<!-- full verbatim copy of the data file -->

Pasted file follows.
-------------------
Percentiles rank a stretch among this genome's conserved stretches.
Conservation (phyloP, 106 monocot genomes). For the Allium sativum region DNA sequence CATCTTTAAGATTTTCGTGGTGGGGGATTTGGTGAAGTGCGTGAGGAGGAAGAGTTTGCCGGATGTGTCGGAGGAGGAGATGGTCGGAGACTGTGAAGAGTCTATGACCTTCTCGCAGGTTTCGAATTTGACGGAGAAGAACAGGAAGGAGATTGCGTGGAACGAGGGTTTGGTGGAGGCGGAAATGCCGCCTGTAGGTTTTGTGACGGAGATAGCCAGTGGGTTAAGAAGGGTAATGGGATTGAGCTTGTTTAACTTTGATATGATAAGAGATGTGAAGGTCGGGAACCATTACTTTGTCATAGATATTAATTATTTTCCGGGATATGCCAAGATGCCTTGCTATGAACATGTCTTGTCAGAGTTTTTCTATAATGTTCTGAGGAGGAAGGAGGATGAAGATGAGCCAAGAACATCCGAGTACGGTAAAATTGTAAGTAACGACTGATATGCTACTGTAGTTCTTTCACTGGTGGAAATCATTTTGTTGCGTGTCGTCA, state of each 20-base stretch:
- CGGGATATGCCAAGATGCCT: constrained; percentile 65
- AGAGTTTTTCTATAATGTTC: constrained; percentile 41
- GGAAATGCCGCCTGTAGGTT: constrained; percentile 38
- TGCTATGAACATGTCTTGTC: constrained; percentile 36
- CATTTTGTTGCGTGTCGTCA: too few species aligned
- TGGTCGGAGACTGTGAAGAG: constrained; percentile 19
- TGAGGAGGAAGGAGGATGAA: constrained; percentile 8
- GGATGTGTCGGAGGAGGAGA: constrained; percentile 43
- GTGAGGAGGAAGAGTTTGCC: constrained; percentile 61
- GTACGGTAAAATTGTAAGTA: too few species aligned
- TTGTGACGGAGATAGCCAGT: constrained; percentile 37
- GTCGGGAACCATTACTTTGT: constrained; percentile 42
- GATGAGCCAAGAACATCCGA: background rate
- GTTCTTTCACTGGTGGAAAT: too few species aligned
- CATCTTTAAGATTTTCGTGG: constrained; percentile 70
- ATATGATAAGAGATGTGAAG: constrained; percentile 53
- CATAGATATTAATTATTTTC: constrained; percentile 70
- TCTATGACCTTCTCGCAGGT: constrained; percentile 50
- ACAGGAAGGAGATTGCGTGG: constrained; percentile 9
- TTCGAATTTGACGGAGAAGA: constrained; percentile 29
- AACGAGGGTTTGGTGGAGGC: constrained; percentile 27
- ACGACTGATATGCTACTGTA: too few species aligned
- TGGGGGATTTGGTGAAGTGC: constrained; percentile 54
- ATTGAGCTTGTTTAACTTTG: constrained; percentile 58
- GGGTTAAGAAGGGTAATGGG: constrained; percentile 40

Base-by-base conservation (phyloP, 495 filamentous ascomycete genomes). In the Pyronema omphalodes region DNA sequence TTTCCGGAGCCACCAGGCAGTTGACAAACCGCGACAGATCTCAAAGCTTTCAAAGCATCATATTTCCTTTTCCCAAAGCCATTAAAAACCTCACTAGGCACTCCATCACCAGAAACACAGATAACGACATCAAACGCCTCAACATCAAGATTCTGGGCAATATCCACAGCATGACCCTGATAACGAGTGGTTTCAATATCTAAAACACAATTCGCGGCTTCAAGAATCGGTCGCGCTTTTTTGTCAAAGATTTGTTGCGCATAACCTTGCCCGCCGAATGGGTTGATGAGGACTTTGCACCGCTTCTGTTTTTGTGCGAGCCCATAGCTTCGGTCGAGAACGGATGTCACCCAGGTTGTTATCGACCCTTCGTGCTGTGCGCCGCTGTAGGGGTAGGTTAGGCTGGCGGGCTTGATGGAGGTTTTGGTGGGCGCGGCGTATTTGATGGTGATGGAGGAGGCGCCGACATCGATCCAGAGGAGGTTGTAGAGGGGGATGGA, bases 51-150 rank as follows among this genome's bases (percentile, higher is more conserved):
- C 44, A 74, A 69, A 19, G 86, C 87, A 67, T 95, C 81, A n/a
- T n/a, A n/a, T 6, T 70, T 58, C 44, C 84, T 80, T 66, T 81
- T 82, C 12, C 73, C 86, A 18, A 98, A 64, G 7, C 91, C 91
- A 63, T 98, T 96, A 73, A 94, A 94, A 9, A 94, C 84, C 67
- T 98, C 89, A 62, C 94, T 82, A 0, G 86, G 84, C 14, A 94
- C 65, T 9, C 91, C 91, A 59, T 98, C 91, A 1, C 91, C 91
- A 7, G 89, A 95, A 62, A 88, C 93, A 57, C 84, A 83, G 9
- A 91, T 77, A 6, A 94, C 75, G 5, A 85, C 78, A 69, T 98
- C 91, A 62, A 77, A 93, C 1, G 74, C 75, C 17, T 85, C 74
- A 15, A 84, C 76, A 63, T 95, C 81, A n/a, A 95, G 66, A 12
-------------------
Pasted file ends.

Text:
Percentiles rank a stretch among this genome's conserved stretches.
Conservation (phyloP, 106 monocot genomes). For the Allium sativum region DNA sequence CATCTTTAAGATTTTCGTGGTGGGGGATTTGGTGAAGTGCGTGAGGAGGAAGAGTTTGCCGGATGTGTCGGAGGAGGAGATGGTCGGAGACTGTGAAGAGTCTATGACCTTCTCGCAGGTTTCGAATTTGACGGAGAAGAACAGGAAGGAGATTGCGTGGAACGAGGGTTTGGTGGAGGCGGAAATGCCGCCTGTAGGTTTTGTGACGGAGATAGCCAGTGGGTTAAGAAGGGTAATGGGATTGAGCTTGTTTAACTTTGATATGATAAGAGATGTGAAGGTCGGGAACCATTACTTTGTCATAGATATTAATTATTTTCCGGGATATGCCAAGATGCCTTGCTATGAACATGTCTTGTCAGAGTTTTTCTATAATGTTCTGAGGAGGAAGGAGGATGAAGATGAGCCAAGAACATCCGAGTACGGTAAAATTGTAAGTAACGACTGATATGCTACTGTAGTTCTTTCACTGGTGGAAATCATTTTGTTGCGTGTCGTCA, state of each 20-base stretch:
- CGGGATATGCCAAGATGCCT: constrained; percentile 65
- AGAGTTTTTCTATAATGTTC: constrained; percentile 41
- GGAAATGCCGCCTGTAGGTT: constrained; percentile 38
- TGCTATGAACATGTCTTGTC: constrained; percentile 36
- CATTTTGTTGCGTGTCGTCA: too few species aligned
- TGGTCGGAGACTGTGAAGAG: constrained; percentile 19
- TGAGGAGGAAGGAGGATGAA: constrained; percentile 8
- GGATGTGTCGGAGGAGGAGA: constrained; percentile 43
- GTGAGGAGGAAGAGTTTGCC: constrained; percentile 61
- GTACGGTAAAATTGTAAGTA: too few species aligned
- TTGTGACGGAGATAGCCAGT: constrained; percentile 37
- GTCGGGAACCATTACTTTGT: constrained; percentile 42
- GATGAGCCAAGAACATCCGA: background rate
- GTTCTTTCACTGGTGGAAAT: too few species aligned
- CATCTTTAAGATTTTCGTGG: constrained; percentile 70
- ATATGATAAGAGATGTGAAG: constrained; percentile 53
- CATAGATATTAATTATTTTC: constrained; percentile 70
- TCTATGACCTTCTCGCAGGT: constrained; percentile 50
- ACAGGAAGGAGATTGCGTGG: constrained; percentile 9
- TTCGAATTTGACGGAGAAGA: constrained; percentile 29
- AACGAGGGTTTGGTGGAGGC: constrained; percentile 27
- ACGACTGATATGCTACTGTA: too few species aligned
- TGGGGGATTTGGTGAAGTGC: constrained; percentile 54
- ATTGAGCTTGTTTAACTTTG: constrained; percentile 58
- GGGTTAAGAAGGGTAATGGG: constrained; percentile 40

Base-by-base conservation (phyloP, 495 filamentous ascomycete genomes). In the Pyronema omphalodes region DNA sequence TTTCCGGAGCCACCAGGCAGTTGACAAACCGCGACAGATCTCAAAGCTTTCAAAGCATCATATTTCCTTTTCCCAAAGCCATTAAAAACCTCACTAGGCACTCCATCACCAGAAACACAGATAACGACATCAAACGCCTCAACATCAAGATTCTGGGCAATATCCACAGCATGACCCTGATAACGAGTGGTTTCAATATCTAAAACACAATTCGCGGCTTCAAGAATCGGTCGCGCTTTTTTGTCAAAGATTTGTTGCGCATAACCTTGCCCGCCGAATGGGTTGATGAGGACTTTGCACCGCTTCTGTTTTTGTGCGAGCCCATAGCTTCGGTCGAGAACGGATGTCACCCAGGTTGTTATCGACCCTTCGTGCTGTGCGCCGCTGTAGGGGTAGGTTAGGCTGGCGGGCTTGATGGAGGTTTTGGTGGGCGCGGCGTATTTGATGGTGATGGAGGAGGCGCCGACATCGATCCAGAGGAGGTTGTAGAGGGGGATGGA, bases 51-150 rank as follows among this genome's bases (percentile, higher is more conserved):
- C 44, A 74, A 69, A 19, G 86, C 87, A 67, T 95, C 81, A n/a
- T n/a, A n/a, T 6, T 70, T 58, C 44, C 84, T 80, T 66, T 81
- T 82, C 12, C 73, C 86, A 18, A 98, A 64, G 7, C 91, C 91
- A 63, T 98, T 96, A 73, A 94, A 94, A 9, A 94, C 84, C 67
- T 98, C 89, A 62, C 94, T 82, A 0, G 86, G 84, C 14, A 94
- C 65, T 9, C 91, C 91, A 59, T 98, C 91, A 1, C 91, C 91
- A 7, G 89, A 95, A 62, A 88, C 93, A 57, C 84, A 83, G 9
- A 91, T 77, A 6, A 94, C 75, G 5, A 85, C 78, A 69, T 98
- C 91, A 62, A 77, A 93, C 1, G 74, C 75, C 17, T 85, C 74
- A 15, A 84, C 76, A 63, T 95, C 81, A n/a, A 95, G 66, A 12